This early 5.1 microphone technioque shoot-out gained a lot of knowledge and until now, these audio samples (nicely made up as a DVD-Audio) are useful to compare diffferent approaches.

During a Surround Sound Microphone Seminar at ORF (Austrian Broadcast, Vienna) in the year 2002, a comparison of seven main microphone setups (see below) for 5.1 Surround Sound was performed by a simultaneous recording with consecutive blindfolded listening tests. The Radio Symphony Orchestra Vienna played two different music samples.


DVD Download

The recorded tracks are available for download as a DVD image in order to repeat the blindfolded listening test.

This DVD enables to intuitively compare by switching between the streams using the "Audio"-button of the DVD player remote.
The DVD was produced by John Oag, formerly IRT.

Listening test

During the ORF Surround seminar and at an another later occasion the samples were compared in listening tests. The 18+14 participants had to assess different characteristics of these sound samples in a blind test. The results of these assessments are reproduced as mean values in 9 tables: Results of the Vienna and Düsseldorf Listening Tests

Listening test Vienna: Every setup was saved as a snapshot and then recalled according to a prepared order only known to the „master of ceremony“, Christian Sodl from ORF-Radio. One excerpt from the rehearsed works (Mozart + Berio), each approximately two minutes long was played with all seven systems. One complete test procedure therefore lasted about 40 minutes. 18 subjects (sound engineers) were divided into 6 testing groups (3 persons each). Each person could move around during listening.
A detailed paper about the listening test can be obtained here: F. Camerer: Classical Music in Radio and TV - a multichannel challenge
The Vienna test was performed by Florian Camerer and Christian Sodl, ORF. The diagrams were made by Helmut Wittek.

Details of the recording

Recording hall: Grosser Sendesaal (big transmission hall) of the Austrian Radio;{accordion} some more details about the recording ::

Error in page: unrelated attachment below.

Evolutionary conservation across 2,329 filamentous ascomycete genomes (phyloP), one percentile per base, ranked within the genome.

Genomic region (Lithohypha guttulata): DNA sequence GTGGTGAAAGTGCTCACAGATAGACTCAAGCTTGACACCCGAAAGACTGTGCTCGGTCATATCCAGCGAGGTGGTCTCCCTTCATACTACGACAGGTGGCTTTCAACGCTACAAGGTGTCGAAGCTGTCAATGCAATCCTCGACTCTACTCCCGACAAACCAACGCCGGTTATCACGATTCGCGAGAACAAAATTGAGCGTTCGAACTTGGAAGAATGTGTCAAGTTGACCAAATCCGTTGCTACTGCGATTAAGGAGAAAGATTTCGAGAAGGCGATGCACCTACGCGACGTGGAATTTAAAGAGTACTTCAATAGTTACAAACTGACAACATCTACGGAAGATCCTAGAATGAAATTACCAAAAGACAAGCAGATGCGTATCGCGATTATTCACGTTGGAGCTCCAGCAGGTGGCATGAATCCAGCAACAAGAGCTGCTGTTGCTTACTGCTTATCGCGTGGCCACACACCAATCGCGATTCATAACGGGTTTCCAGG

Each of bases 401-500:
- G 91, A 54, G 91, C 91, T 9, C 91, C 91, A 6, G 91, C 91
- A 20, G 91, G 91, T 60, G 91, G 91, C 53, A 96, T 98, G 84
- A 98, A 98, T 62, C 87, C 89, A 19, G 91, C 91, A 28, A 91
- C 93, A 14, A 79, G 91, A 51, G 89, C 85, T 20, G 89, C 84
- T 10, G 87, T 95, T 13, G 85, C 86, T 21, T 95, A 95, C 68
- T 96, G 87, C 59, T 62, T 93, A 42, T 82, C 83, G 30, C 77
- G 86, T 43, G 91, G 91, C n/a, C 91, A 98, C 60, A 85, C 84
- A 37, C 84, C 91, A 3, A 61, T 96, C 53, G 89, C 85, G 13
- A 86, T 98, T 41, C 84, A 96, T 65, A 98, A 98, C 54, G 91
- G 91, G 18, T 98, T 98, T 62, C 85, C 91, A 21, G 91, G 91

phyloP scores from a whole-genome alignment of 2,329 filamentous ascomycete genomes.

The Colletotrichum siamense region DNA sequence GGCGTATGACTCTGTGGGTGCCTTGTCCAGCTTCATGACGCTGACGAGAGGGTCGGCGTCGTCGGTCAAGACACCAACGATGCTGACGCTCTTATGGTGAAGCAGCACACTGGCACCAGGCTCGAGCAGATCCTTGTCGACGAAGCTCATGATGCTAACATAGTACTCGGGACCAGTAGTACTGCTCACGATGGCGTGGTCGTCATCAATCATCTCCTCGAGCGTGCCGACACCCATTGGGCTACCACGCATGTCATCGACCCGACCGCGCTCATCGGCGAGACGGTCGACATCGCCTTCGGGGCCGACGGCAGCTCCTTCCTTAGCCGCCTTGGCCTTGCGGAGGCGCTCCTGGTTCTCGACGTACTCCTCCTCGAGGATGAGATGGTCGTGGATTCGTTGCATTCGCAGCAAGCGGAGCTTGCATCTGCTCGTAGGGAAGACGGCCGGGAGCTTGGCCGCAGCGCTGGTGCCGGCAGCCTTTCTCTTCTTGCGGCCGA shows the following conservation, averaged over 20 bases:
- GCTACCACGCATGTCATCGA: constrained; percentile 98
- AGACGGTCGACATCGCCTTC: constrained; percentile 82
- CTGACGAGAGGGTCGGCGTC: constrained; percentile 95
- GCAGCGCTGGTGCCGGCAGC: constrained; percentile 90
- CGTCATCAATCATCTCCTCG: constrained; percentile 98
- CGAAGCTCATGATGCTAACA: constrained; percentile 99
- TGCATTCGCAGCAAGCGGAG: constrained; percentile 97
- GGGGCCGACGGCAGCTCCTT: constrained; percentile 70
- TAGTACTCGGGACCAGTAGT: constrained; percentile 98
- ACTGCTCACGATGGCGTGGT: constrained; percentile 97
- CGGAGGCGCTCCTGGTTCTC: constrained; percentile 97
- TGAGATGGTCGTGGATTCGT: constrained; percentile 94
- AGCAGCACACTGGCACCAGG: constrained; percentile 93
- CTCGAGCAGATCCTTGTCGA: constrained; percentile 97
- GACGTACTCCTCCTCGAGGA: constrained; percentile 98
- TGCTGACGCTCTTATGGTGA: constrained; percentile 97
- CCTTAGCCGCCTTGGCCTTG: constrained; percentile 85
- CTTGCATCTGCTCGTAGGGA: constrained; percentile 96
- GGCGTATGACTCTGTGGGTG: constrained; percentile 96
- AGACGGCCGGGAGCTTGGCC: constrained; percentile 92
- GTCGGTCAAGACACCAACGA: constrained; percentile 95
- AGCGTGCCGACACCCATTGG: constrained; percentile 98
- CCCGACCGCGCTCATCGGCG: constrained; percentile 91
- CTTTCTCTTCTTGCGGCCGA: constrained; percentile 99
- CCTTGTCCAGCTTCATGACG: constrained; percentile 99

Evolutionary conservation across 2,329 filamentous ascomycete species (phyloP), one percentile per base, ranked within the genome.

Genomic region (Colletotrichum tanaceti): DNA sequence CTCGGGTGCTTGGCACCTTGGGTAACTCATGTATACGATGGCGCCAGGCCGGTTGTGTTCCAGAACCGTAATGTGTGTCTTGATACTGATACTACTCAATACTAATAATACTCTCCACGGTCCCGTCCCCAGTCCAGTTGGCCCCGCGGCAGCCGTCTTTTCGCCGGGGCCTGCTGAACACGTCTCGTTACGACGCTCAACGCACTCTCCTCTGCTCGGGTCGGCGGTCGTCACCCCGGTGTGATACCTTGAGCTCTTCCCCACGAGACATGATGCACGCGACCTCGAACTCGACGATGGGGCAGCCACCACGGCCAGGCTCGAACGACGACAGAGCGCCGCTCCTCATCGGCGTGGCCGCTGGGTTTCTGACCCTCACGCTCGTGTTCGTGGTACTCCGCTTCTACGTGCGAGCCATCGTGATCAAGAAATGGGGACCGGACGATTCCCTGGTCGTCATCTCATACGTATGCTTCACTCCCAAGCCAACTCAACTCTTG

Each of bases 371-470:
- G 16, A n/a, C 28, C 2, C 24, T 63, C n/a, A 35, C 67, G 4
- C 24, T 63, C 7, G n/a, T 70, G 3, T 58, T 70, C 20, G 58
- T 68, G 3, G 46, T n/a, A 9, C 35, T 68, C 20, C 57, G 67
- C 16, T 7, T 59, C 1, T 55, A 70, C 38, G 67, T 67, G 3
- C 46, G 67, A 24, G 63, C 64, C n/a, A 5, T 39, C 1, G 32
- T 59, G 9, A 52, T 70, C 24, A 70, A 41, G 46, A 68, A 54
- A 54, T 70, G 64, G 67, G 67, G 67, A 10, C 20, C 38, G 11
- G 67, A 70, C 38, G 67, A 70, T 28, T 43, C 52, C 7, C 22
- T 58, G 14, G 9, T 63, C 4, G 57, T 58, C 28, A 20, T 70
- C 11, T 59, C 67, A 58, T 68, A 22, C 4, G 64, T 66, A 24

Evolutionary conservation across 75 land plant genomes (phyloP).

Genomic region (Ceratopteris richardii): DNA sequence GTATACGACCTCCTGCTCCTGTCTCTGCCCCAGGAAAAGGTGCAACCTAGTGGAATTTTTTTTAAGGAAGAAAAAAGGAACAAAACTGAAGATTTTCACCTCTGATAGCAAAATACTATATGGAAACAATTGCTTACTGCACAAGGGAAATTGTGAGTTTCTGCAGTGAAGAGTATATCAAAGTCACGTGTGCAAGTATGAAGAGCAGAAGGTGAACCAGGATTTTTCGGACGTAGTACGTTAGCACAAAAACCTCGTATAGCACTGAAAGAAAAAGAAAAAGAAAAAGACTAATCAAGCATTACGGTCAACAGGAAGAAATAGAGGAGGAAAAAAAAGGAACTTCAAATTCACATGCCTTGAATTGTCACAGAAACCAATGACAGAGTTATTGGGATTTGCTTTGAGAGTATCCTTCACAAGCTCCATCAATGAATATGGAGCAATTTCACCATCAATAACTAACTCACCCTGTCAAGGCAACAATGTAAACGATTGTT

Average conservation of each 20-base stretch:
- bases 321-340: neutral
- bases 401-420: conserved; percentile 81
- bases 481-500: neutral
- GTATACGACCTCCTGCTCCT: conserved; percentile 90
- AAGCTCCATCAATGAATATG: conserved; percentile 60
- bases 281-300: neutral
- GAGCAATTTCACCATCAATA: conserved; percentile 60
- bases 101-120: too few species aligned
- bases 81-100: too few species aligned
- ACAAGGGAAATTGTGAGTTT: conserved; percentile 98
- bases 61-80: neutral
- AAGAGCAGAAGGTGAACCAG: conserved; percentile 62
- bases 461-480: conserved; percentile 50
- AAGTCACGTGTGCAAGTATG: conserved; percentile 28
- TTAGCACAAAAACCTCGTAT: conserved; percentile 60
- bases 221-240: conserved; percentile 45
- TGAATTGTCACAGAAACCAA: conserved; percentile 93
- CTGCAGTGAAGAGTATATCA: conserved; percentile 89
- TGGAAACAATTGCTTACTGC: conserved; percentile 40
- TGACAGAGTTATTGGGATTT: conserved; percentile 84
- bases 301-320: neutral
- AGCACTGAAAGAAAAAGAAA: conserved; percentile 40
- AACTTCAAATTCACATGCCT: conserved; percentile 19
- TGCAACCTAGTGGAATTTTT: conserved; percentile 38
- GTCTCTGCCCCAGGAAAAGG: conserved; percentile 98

• Orchestra: Radio Symphony Orchestra of the ORF (RSO Vienna);

  • Musical program: 1. W.A.Mozart: „Maurerische Trauermusik“ c-minor, KV 477

    2. L.Berio: Concert for Trombone & Orchestra (the soloist was not present at the rehearsals);

  • Recording console AMS/Neve Capricorn;

  • Monitors: 2x Genelec 1034 for L + R; 3x Genelec 1037 for C, LS + RS; No subwoofer (we did not record an LFE)

  • Recording machines 2x SONY PCM 3324 DASH Multitrack recorders;

  • Setup and session proceeding: Christian SODL, executive sound engineer of ORF-Radio.

Microphone setups

The Decca-Tree and the Brauner ASM5 (an INA5 setup) were suspended right above the conductor at a height of 3,2m (the Decca-Tree a little bit higher at 4m with the center mic down 40cm). The Soundfield MKV was recessed 1m behind at the same height as the ASM5. Next came OCT at a height of 3.5m and 1.5m behind the conductor. Following in the line were the Stereo+C arrangement (2.5m behind and 4m above ground; the Center-omni 6m above ground) and the Schoeps KFM360 Surround as the furthermost system with a distance of 3.5m and a height of 3.6m. The Hamasaki Square was added to some configurations to reproduce the room information. The individual recordings were mixed and optimised according to taste by the relevant protagonists if present (Theile/Wittek for OCT and Gernemann for Stereo+C). The other systems were adjusted by participants with specific experience regarding one or the other system.

This table illustrates all systems:

Mic Techniques (ORF Seminar)

  • Stereo+C

    Stereo+C (by A.Gernemann) This system is based on a "regular" main microphone for 2-channel stereophony like AB or MS with an additional omnidirectional microphone for the Center high above the main pair (>2m); As a result of the big distance the Center-signal is quite decorrelated with the main pair and can be used from barely noticable to being of the same level as L and R. The main reason for this solution is compatibility with non-ideal real-world listening room systems in people´s homes, where the Center speaker is often located beneath or above the TV-set and/or of inferior audio quality. A second point is the immediate backward compatibility with 2-channel stereo, even more interesting in times of tighter budgets. The microphones used were 2 Schoeps MK 2S omnis for L+R (AB) and one Schoeps MK 2H omni for C.As Surround setup we used the "Hamasaki Square".
  • Hamasaki-Square